There is a strong accent in East Texas that missionaries will have to learn to get used to, including lots of slang words.
“Might could,” meaning “I might be able to…” or “I may want to…”
“Yonder” or “over yonder,” meaning “over there.”
Everyone says “Sir” and “ma’am” (practice!)
A lot of the talk among people in rural areas of east Texas is about cattle, farmland, and “the country.”
“Finer than frog hair,” meaning “that is fine” or a way for people to express a superlative about something.
“Coke” is used for all soda. If someone offers a Coke, you must specify what kind you want (i.e. Sprite, Mountain Dew, Pepsi, etc.)
Lingo in the inner city is very different: “If you watch a rap video, that is how they talk. Like gangsters.” —Dave Lewis
“I’m fixin’ to go” means “I’m about ready to go.”
A LOT of short sleeve white shirts. One for each day, maybe two, especially in the summer.
Gloves and/or earmuffs for the winter.
Heavy winter coat, because it feels colder than it actually is because of humidity.
A bicycle—it is almost impossible to do missionary work without a bike.
One pair of shoes for meetings, one for walking. Boots are also helpful.
For elders, a suit that isn’t straight black (because the Hispanic population may assume it is immigration).
Shipping packages—U.S. postal service
13747 Montfort Dr Ste 120
Dallas TX 75240-4479
Facebook group: Texas Dallas Missionary Moms
Straight from the Texas Dallas Mission:
*What items were hard to get or not available?
“None. There are WalMarts in almost every city population 10,000 or more.”
*What did you eat the most of?
“We were fed so much red meat it could not possibly be normal!” —Marie
*What is the craziest thing you ate?
“Squirrel in east Texas,” —Dave Lewis
*What was most surprising about the culture?
“The difference between culture in Dallas, south Dallas, and east Texas. Also, the respect African Americans had for their mother and families—and with Hispanics, I never felt uncomfortable in their homes. They would give the shirt off their back to you.”
“Another thing that surprised me was the courtesy of the people in east-Texas. Getting into a religious conversation could be hostile sometimes because they are so passionate about their faith, but as people, they were very kind and courteous.” —Dave Lewis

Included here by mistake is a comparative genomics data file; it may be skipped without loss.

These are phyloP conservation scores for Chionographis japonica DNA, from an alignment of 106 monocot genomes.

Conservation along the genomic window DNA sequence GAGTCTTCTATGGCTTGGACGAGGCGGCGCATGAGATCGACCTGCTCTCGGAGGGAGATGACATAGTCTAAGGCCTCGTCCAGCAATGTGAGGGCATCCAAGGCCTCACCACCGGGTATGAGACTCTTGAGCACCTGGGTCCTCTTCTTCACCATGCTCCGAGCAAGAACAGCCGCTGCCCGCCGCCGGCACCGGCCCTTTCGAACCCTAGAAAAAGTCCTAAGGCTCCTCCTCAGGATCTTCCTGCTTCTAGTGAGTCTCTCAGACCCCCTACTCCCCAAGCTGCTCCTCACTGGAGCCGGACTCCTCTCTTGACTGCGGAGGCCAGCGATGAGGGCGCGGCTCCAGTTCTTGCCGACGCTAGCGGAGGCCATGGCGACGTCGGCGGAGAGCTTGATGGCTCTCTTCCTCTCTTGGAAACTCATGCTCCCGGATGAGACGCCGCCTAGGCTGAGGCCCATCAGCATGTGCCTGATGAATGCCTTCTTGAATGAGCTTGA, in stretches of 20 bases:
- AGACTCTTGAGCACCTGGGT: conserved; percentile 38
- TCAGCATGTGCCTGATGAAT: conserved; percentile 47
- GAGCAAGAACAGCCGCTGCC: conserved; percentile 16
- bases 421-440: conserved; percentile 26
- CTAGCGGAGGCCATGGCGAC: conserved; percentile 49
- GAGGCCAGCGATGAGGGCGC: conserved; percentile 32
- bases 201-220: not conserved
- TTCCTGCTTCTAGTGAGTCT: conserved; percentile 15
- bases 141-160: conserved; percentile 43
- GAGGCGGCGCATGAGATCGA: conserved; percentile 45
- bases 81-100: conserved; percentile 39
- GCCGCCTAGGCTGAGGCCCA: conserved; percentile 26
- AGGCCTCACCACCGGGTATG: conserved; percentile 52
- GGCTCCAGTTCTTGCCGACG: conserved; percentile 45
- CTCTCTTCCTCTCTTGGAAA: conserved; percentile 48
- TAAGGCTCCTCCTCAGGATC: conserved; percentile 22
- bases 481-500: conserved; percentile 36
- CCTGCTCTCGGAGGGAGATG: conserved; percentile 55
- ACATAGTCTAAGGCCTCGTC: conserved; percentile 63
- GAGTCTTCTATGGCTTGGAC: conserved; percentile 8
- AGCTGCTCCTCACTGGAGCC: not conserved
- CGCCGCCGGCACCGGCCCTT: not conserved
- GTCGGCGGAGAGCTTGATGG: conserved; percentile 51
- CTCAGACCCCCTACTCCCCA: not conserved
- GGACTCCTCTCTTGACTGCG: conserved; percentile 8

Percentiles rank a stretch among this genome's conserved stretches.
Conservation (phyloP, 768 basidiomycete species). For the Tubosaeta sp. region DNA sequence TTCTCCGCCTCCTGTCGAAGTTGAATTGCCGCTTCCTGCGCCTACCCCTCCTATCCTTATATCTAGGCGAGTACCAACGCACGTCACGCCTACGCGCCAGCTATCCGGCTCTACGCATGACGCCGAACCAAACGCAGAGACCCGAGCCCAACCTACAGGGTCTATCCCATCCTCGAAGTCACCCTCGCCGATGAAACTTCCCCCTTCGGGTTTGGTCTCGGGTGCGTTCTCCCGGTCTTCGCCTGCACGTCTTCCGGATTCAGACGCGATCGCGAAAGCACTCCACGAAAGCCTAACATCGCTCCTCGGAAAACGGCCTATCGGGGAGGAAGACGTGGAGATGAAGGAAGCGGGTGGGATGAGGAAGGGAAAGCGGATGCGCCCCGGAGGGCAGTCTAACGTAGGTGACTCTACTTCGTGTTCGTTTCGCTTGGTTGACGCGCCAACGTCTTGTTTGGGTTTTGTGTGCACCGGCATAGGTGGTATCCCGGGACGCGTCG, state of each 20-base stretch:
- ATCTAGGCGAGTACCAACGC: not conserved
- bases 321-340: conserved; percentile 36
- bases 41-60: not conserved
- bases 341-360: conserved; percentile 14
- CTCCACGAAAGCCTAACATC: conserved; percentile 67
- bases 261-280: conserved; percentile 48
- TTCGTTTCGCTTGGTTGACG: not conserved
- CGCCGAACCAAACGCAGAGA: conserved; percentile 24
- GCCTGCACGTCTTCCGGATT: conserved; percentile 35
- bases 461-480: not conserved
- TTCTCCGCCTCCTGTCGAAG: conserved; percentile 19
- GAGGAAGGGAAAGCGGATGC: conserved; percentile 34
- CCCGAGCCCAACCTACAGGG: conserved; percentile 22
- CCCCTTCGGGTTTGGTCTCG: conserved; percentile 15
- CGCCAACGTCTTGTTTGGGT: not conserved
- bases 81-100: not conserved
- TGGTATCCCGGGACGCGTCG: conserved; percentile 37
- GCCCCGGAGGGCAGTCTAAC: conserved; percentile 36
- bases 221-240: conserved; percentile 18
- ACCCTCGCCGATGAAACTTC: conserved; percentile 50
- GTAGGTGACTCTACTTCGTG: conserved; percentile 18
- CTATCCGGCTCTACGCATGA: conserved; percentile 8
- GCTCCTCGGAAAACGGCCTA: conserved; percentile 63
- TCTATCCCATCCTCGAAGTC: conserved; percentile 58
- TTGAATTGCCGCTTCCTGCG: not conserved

“Everyone in Texas attends a church. The people are deeply religious and we found it easy to converse with most anyone about religion in general.”
*What advice would you give to someone going to the Texas Dallas Mission?
“Hard to say because whatever difficulties I did have served a purpose in making me a more compassionate person.”
“Bring a suit that’s not black—black suits are a terrible thing for Texas. The Hispanics think they are immigration!” —Jon
“Drink a lot of water. Make sure you take care of your body well enough to do the work.”
“Missionaries serving in poorer areas need to be careful of food poisoning. The food was sometimes not fresh or prepared well.”
“Be smart about your surroundings—including weather, the people around you, safety on your bike. Follow the rules about places to be or not to be, and follow the Spirit—if you feel uncomfortable, don’t be afraid to leave an area.” —Dave Lewis
*What do you wish you had known before you served?
“Preach My Gospel.” —Dave Lewis
“Know your scriptures, because Texans surely know theirs!” —Marie
**Did you serve in the Texas Dallas Mission? If so, we would love to hear your advice and your stories! Please contact us at email@example.com.**